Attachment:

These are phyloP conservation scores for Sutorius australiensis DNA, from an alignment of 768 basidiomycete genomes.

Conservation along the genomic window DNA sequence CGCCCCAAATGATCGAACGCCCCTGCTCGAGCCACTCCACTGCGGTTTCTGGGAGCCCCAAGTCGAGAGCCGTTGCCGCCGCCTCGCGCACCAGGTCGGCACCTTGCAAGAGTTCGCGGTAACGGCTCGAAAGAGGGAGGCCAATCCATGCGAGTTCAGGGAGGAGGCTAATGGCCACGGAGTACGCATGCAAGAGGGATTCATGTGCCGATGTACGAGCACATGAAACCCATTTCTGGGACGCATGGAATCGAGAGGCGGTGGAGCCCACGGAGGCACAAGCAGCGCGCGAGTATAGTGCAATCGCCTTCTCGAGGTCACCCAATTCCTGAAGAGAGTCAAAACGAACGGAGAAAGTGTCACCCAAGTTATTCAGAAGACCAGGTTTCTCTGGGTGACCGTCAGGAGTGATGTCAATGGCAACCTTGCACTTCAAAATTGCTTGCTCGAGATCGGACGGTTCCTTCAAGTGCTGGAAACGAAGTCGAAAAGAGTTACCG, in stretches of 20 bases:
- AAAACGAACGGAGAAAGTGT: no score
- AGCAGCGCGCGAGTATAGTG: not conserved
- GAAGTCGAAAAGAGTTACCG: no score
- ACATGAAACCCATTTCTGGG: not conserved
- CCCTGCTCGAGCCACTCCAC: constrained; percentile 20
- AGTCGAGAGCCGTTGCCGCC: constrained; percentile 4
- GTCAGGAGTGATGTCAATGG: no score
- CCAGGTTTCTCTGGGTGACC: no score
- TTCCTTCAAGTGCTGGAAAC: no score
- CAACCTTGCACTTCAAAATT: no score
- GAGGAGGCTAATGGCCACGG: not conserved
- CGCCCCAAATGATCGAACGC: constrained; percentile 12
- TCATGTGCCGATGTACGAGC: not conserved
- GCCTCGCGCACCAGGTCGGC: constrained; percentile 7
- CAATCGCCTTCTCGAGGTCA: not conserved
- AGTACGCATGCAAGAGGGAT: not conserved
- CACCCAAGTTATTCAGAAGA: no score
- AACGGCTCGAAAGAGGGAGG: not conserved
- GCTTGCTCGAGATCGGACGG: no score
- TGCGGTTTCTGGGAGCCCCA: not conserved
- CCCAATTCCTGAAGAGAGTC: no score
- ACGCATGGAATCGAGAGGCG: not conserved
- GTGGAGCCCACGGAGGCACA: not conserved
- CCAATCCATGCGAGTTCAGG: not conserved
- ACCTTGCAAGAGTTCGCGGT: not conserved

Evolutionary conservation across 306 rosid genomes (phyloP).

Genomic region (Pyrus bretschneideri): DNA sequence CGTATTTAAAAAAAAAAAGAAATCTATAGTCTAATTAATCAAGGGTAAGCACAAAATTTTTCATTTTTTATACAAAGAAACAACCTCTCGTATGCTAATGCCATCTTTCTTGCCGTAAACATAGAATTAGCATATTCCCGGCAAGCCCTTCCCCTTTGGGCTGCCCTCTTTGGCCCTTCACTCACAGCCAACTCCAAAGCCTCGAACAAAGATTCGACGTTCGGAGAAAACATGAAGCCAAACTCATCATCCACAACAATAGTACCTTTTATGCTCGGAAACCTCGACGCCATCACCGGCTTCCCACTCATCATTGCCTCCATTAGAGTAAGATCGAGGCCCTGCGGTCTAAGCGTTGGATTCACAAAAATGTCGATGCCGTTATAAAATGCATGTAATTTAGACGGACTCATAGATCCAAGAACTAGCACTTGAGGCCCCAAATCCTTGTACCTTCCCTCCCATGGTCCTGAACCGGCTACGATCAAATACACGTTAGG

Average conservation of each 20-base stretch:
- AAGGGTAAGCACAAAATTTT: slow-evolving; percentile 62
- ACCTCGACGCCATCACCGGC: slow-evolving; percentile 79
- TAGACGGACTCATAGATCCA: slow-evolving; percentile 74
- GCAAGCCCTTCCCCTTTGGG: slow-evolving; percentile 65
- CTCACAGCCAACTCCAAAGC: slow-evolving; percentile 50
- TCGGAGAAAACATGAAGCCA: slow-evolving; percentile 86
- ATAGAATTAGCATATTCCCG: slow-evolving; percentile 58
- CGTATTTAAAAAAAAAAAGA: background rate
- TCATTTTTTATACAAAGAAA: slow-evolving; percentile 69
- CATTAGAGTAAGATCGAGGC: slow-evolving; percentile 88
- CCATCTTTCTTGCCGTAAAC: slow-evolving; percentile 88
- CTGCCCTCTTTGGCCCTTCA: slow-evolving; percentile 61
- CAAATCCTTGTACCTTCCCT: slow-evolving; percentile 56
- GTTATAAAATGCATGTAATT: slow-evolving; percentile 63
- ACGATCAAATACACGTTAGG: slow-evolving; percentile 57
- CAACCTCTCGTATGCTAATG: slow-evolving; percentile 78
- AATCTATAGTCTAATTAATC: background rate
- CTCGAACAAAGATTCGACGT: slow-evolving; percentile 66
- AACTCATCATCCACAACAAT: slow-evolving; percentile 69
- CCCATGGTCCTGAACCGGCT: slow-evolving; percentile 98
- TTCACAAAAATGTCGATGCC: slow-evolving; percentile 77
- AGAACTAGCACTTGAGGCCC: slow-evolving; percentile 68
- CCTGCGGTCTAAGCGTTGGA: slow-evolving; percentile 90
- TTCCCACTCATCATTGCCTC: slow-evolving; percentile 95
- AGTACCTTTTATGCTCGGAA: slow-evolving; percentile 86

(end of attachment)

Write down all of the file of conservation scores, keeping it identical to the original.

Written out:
These are phyloP conservation scores for Sutorius australiensis DNA, from an alignment of 768 basidiomycete genomes.

Conservation along the genomic window DNA sequence CGCCCCAAATGATCGAACGCCCCTGCTCGAGCCACTCCACTGCGGTTTCTGGGAGCCCCAAGTCGAGAGCCGTTGCCGCCGCCTCGCGCACCAGGTCGGCACCTTGCAAGAGTTCGCGGTAACGGCTCGAAAGAGGGAGGCCAATCCATGCGAGTTCAGGGAGGAGGCTAATGGCCACGGAGTACGCATGCAAGAGGGATTCATGTGCCGATGTACGAGCACATGAAACCCATTTCTGGGACGCATGGAATCGAGAGGCGGTGGAGCCCACGGAGGCACAAGCAGCGCGCGAGTATAGTGCAATCGCCTTCTCGAGGTCACCCAATTCCTGAAGAGAGTCAAAACGAACGGAGAAAGTGTCACCCAAGTTATTCAGAAGACCAGGTTTCTCTGGGTGACCGTCAGGAGTGATGTCAATGGCAACCTTGCACTTCAAAATTGCTTGCTCGAGATCGGACGGTTCCTTCAAGTGCTGGAAACGAAGTCGAAAAGAGTTACCG, in stretches of 20 bases:
- AAAACGAACGGAGAAAGTGT: no score
- AGCAGCGCGCGAGTATAGTG: not conserved
- GAAGTCGAAAAGAGTTACCG: no score
- ACATGAAACCCATTTCTGGG: not conserved
- CCCTGCTCGAGCCACTCCAC: constrained; percentile 20
- AGTCGAGAGCCGTTGCCGCC: constrained; percentile 4
- GTCAGGAGTGATGTCAATGG: no score
- CCAGGTTTCTCTGGGTGACC: no score
- TTCCTTCAAGTGCTGGAAAC: no score
- CAACCTTGCACTTCAAAATT: no score
- GAGGAGGCTAATGGCCACGG: not conserved
- CGCCCCAAATGATCGAACGC: constrained; percentile 12
- TCATGTGCCGATGTACGAGC: not conserved
- GCCTCGCGCACCAGGTCGGC: constrained; percentile 7
- CAATCGCCTTCTCGAGGTCA: not conserved
- AGTACGCATGCAAGAGGGAT: not conserved
- CACCCAAGTTATTCAGAAGA: no score
- AACGGCTCGAAAGAGGGAGG: not conserved
- GCTTGCTCGAGATCGGACGG: no score
- TGCGGTTTCTGGGAGCCCCA: not conserved
- CCCAATTCCTGAAGAGAGTC: no score
- ACGCATGGAATCGAGAGGCG: not conserved
- GTGGAGCCCACGGAGGCACA: not conserved
- CCAATCCATGCGAGTTCAGG: not conserved
- ACCTTGCAAGAGTTCGCGGT: not conserved

Evolutionary conservation across 306 rosid genomes (phyloP).

Genomic region (Pyrus bretschneideri): DNA sequence CGTATTTAAAAAAAAAAAGAAATCTATAGTCTAATTAATCAAGGGTAAGCACAAAATTTTTCATTTTTTATACAAAGAAACAACCTCTCGTATGCTAATGCCATCTTTCTTGCCGTAAACATAGAATTAGCATATTCCCGGCAAGCCCTTCCCCTTTGGGCTGCCCTCTTTGGCCCTTCACTCACAGCCAACTCCAAAGCCTCGAACAAAGATTCGACGTTCGGAGAAAACATGAAGCCAAACTCATCATCCACAACAATAGTACCTTTTATGCTCGGAAACCTCGACGCCATCACCGGCTTCCCACTCATCATTGCCTCCATTAGAGTAAGATCGAGGCCCTGCGGTCTAAGCGTTGGATTCACAAAAATGTCGATGCCGTTATAAAATGCATGTAATTTAGACGGACTCATAGATCCAAGAACTAGCACTTGAGGCCCCAAATCCTTGTACCTTCCCTCCCATGGTCCTGAACCGGCTACGATCAAATACACGTTAGG

Average conservation of each 20-base stretch:
- AAGGGTAAGCACAAAATTTT: slow-evolving; percentile 62
- ACCTCGACGCCATCACCGGC: slow-evolving; percentile 79
- TAGACGGACTCATAGATCCA: slow-evolving; percentile 74
- GCAAGCCCTTCCCCTTTGGG: slow-evolving; percentile 65
- CTCACAGCCAACTCCAAAGC: slow-evolving; percentile 50
- TCGGAGAAAACATGAAGCCA: slow-evolving; percentile 86
- ATAGAATTAGCATATTCCCG: slow-evolving; percentile 58
- CGTATTTAAAAAAAAAAAGA: background rate
- TCATTTTTTATACAAAGAAA: slow-evolving; percentile 69
- CATTAGAGTAAGATCGAGGC: slow-evolving; percentile 88
- CCATCTTTCTTGCCGTAAAC: slow-evolving; percentile 88
- CTGCCCTCTTTGGCCCTTCA: slow-evolving; percentile 61
- CAAATCCTTGTACCTTCCCT: slow-evolving; percentile 56
- GTTATAAAATGCATGTAATT: slow-evolving; percentile 63
- ACGATCAAATACACGTTAGG: slow-evolving; percentile 57
- CAACCTCTCGTATGCTAATG: slow-evolving; percentile 78
- AATCTATAGTCTAATTAATC: background rate
- CTCGAACAAAGATTCGACGT: slow-evolving; percentile 66
- AACTCATCATCCACAACAAT: slow-evolving; percentile 69
- CCCATGGTCCTGAACCGGCT: slow-evolving; percentile 98
- TTCACAAAAATGTCGATGCC: slow-evolving; percentile 77
- AGAACTAGCACTTGAGGCCC: slow-evolving; percentile 68
- CCTGCGGTCTAAGCGTTGGA: slow-evolving; percentile 90
- TTCCCACTCATCATTGCCTC: slow-evolving; percentile 95
- AGTACCTTTTATGCTCGGAA: slow-evolving; percentile 86